Annie Hall simply chronicles the relationship Alvy Singer had with Annie Hall, using a different structure of storytelling as he proceeded. He would jump into the past, telling his life story and past relationships, often breaking the fourth wall with the audience and sometimes with the characters of the film. He told the story of their ups and downs as a couple, noting the differences between the two as the relationship progressed.
Allen pictures relationships as it is: they’re not perfect. There are happy times, and there are times where you’re both just frustrated at each other and in need of a change in scenery. He doesn’t try to get away with anything using grand gestures, or romantic scenes, but rather roots the story in everyday, normal people life. The characters don’t talk about anything prolific or significant, but it’s the manner of conversation, or the topics they end up talking about that provides fuel to the film. In the end, it turns to be a character study, particularly the personalities of Alvy Singer and Annie Hall.
I guess the disillusionment with the characters is part of the film’s charm. I could not get attached to the idea of Alvy Singer and Annie Hall, both as a couple and as people. They’re both as real as it gets; they’re not written to be quirky, they’re written to embody actual people. I’ve found Alvy Singer to be an insufferable person, always deeming his opinion to be the absolute truth. He’s always looking for the right kind of girl - he wants someone to be sexually available and to be intellectual and witty, but doesn’t want it to be too much. Which is why even if he was so confident that his relationship with Annie was going to work, based on his traits alone it was not. He’s trying to closet Annie to be someone he wants her to be - sexually available when he wants her to be, and an intellectual to converse with, but not too intelligent that her knowledge encompasses his. Annie seems to be a creative soul who doesn’t know what she wants so she allows herself to be encapsulated and yet yearns for her independence. It was hard to care for any of them, which I think also has a good side because you’re able to rifle through their relationship without being inclined to take a side. Performance-wise, I think both were naturals that they don’t seem to be acting.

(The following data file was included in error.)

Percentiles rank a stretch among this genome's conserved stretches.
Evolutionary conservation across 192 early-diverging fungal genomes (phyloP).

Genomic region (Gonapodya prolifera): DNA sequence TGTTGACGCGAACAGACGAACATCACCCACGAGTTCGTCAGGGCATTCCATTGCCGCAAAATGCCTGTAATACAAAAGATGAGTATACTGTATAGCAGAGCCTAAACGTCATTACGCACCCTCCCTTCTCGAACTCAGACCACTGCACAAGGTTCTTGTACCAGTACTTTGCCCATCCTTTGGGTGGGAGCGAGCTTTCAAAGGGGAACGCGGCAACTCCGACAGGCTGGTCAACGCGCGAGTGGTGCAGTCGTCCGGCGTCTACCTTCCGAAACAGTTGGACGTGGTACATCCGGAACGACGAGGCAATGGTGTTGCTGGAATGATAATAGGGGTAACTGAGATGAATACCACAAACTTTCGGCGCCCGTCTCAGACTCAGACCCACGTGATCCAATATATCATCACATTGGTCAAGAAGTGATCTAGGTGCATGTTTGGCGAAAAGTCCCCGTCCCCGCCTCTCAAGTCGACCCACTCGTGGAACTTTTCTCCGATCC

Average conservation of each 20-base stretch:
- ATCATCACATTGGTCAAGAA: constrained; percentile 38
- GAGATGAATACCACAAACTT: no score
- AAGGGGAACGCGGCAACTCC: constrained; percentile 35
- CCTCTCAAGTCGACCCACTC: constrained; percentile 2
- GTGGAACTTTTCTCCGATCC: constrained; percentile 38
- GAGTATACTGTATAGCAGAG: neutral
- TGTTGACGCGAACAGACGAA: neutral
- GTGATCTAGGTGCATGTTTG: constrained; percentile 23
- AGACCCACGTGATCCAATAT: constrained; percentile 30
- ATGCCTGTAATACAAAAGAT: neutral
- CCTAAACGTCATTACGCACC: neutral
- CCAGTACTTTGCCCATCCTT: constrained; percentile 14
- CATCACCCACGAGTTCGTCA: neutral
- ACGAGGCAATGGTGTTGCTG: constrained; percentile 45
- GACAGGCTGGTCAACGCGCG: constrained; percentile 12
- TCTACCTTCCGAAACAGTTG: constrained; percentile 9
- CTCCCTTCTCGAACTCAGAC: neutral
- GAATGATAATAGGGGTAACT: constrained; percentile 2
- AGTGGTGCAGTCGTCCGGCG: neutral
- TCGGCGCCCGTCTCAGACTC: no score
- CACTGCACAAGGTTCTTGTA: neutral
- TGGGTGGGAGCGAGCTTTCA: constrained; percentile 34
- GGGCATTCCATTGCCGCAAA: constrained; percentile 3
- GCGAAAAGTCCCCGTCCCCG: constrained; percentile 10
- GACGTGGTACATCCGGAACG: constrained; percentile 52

The reason why I’m not giving this a perfect score is because I feel so detached to it that I don’t really care what happens to the characters. Film has always given the notion that it doesn’t paint reality so accurately, and those who do that still provide pieces of their characters or writing, or editing, or any piece that will allow the audience to feel anything about it. While the detachment gives great points to the film, it does make it seem robotic, and without charm or charisma.
Final word: I would definitely recommend this film for its style, but if you’re looking for any attachment, wonder, whatsoever, this might not be the film for you.
Cast: Woody Allen, Diane Keaton, Tony Roberts
Director: Woody Allen